reading untill the end of file?

This is a discussion on reading untill the end of file? within the C Programming forums, part of the General Programming Boards category; how can i stop the reading cycle on eof: while(f!=EOF) tells me comparison betwen pointer and integer thank you!...

  1. #1
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    reading untill the end of file?

    how can i stop the reading cycle on eof:

    while(f!=EOF) tells me comparison betwen pointer and integer

    thank you!

  2. #2
    Gawking at stupidity
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    I'm guessing you're trying to read one character at a time:
    Code:
    int ch;
    
    while((ch = fgetc(f)) != EOF)
      printf("I read the character: %c\n", ch);
    If you understand what you're doing, you're not learning anything.

  3. #3
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    Code:
    while("f!=EOF")
            {
                    fscanf(f,"%s",a);
                    printf("%s\n",a);
            }
    i`m trying to do smthing like this to read in a string a line

  4. #4
    Gawking at stupidity
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    Try while(fgets(a, buffer_size, f)) instead.
    If you understand what you're doing, you're not learning anything.

  5. #5
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    but i don't know the size of the line... its variable

  6. #6
    Gawking at stupidity
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    It's not the size of the line you're supplying, it's the size of the buffer in which you want to store the line...
    If you understand what you're doing, you're not learning anything.

  7. #7
    Sr. Software Engineer filker0's Avatar
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    You could use
    Code:
    while (!feof(f)) { ... }
    assuming that f is a FILE *. Also, in your fscanf() calls, you ought to be passing a pointer to the destination.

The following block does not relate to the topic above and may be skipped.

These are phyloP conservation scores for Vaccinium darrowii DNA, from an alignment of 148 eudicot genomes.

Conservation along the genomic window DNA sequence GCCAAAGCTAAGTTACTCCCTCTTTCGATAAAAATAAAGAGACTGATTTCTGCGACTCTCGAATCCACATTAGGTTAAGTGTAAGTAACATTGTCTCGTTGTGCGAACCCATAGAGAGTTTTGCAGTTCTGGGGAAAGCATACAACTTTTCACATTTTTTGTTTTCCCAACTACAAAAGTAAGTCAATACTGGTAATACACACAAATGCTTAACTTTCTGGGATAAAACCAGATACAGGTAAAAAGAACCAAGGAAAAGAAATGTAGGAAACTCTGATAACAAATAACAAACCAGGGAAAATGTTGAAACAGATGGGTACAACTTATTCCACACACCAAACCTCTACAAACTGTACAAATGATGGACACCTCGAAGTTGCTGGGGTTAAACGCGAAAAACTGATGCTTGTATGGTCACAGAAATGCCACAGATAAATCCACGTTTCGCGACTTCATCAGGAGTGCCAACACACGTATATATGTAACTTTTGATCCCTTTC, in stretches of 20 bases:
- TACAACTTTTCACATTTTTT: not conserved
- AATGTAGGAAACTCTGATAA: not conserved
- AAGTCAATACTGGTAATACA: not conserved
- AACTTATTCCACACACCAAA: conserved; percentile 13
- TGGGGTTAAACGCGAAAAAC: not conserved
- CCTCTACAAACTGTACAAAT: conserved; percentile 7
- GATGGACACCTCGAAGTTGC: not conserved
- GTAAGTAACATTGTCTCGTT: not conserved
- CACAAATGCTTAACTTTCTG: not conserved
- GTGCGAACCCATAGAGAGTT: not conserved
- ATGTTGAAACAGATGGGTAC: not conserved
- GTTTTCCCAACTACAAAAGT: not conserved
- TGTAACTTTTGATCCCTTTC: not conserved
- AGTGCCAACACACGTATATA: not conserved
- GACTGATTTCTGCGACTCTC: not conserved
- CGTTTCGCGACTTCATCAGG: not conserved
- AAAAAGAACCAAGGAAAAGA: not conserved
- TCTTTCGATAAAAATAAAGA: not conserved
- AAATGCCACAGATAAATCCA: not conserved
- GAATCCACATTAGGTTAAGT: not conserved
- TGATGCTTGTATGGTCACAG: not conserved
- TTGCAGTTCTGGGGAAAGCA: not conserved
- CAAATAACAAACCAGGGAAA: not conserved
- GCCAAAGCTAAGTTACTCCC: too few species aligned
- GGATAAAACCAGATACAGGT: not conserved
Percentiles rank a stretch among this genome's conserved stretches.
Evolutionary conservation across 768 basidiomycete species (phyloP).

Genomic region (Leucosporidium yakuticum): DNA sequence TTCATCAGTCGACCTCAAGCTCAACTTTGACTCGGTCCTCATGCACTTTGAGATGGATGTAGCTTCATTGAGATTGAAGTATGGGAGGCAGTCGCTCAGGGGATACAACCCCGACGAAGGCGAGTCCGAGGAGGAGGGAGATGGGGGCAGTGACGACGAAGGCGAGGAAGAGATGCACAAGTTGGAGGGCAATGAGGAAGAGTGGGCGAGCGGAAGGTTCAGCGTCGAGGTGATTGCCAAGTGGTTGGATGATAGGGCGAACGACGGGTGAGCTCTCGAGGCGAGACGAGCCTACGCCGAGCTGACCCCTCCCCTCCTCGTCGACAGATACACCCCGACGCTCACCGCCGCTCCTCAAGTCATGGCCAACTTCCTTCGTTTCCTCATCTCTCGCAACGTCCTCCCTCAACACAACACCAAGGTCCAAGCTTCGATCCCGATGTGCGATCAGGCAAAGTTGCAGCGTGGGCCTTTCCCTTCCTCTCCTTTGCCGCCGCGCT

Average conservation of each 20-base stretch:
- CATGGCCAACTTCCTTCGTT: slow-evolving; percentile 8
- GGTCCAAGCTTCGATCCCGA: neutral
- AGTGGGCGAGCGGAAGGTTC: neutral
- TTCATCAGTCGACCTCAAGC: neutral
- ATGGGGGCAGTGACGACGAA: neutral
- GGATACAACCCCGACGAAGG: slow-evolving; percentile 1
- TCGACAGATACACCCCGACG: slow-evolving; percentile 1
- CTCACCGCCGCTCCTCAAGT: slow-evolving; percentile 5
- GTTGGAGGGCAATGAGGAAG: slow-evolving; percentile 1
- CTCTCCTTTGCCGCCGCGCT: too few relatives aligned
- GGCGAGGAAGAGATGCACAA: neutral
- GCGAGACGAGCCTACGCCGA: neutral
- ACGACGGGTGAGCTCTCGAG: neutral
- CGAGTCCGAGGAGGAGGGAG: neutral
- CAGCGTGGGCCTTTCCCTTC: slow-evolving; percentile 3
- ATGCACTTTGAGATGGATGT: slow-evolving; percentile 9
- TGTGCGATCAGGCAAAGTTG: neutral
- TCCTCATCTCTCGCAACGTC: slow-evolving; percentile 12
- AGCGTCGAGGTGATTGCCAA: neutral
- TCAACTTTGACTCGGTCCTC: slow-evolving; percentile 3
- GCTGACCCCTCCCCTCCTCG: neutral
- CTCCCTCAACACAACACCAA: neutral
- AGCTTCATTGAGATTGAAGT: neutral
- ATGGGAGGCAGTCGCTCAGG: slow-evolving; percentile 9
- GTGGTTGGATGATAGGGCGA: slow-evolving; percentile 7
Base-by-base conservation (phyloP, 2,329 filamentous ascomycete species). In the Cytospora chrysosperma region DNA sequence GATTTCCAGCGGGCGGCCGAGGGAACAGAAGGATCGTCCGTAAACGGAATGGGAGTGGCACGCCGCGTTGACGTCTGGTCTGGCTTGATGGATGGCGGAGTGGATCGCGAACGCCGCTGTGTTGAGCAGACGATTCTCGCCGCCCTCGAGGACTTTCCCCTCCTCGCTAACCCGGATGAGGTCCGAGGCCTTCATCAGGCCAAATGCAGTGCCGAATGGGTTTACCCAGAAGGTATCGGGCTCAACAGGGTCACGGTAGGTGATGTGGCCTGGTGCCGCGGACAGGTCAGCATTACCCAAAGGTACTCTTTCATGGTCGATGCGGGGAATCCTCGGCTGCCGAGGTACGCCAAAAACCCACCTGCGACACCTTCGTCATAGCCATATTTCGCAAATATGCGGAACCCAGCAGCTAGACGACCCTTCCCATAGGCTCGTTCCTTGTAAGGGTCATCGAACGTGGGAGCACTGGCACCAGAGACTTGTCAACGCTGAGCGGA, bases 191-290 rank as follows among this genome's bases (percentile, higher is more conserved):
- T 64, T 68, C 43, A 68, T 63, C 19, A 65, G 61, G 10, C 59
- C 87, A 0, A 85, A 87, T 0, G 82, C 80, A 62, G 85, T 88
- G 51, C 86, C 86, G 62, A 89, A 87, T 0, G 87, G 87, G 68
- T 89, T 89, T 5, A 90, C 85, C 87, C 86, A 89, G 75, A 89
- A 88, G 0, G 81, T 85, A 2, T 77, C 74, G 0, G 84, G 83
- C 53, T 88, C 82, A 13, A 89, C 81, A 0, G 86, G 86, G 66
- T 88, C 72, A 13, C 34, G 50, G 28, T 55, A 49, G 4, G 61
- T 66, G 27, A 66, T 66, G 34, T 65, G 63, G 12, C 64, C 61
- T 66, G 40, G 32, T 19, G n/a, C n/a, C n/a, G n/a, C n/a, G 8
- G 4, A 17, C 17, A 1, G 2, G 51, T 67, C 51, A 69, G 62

[edit]
    I do prefer fgets() and sscanf() to the use of fscanf(); but that's been covered many places many times.
    [/edit]
    [edit2]
    As is pointed out below, feof() is not a good way to control the loop, and for good reasons. My contribution is simply in answer to the original query where the attemtp to use "if (f == EOF)" was being discussed.
    [/edit2]
    Last edited by filker0; 01-20-2006 at 12:57 PM. Reason: Add a comment...
    Insert obnoxious but pithy remark here

  8. #8
    Just Lurking Dave_Sinkula's Avatar
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    Quote Originally Posted by spank
    how can i stop the reading cycle on eof:
    The more correct idiom is "while successfully obtaining expected input" (and itsme86 has already posted such an example) rather than "while not having encountered one of several possible failures the last time".

    FAQ > Explanations of... > Why it's bad to use feof() to control a loop
    7. It is easier to write an incorrect program than understand a correct one.
    40. There are two ways to write error-free programs; only the third one works.*

  9. #9
    Frequently Quite Prolix dwks's Avatar
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    Here's how to use fgets():
    Code:
    #include <stdio.h>
    
    int main(int argc, char *argv[]) {
        char s[BUFSIZ];
        FILE *fp;
    
        if(argc <= 1) {
            fprintf(stderr, "\nusage: printfile file_to_print\n");
            return 1;
        }
    
        if((fp=fopen(argv[1], "rt")) == NULL) {
            fprintf(stderr, "\nCan't open file \"%s\"\n", argv[1]);
            return 1;
        }
    
        while(fgets(s, sizeof(s), fp)) {
            printf("%s", s);
        }
    
        fclose(fp);
    
        return 0;
    }
    BUFSIZ is defined in <stdio.h>, and it's usually about 512. You can use any number that you like.
    dwk

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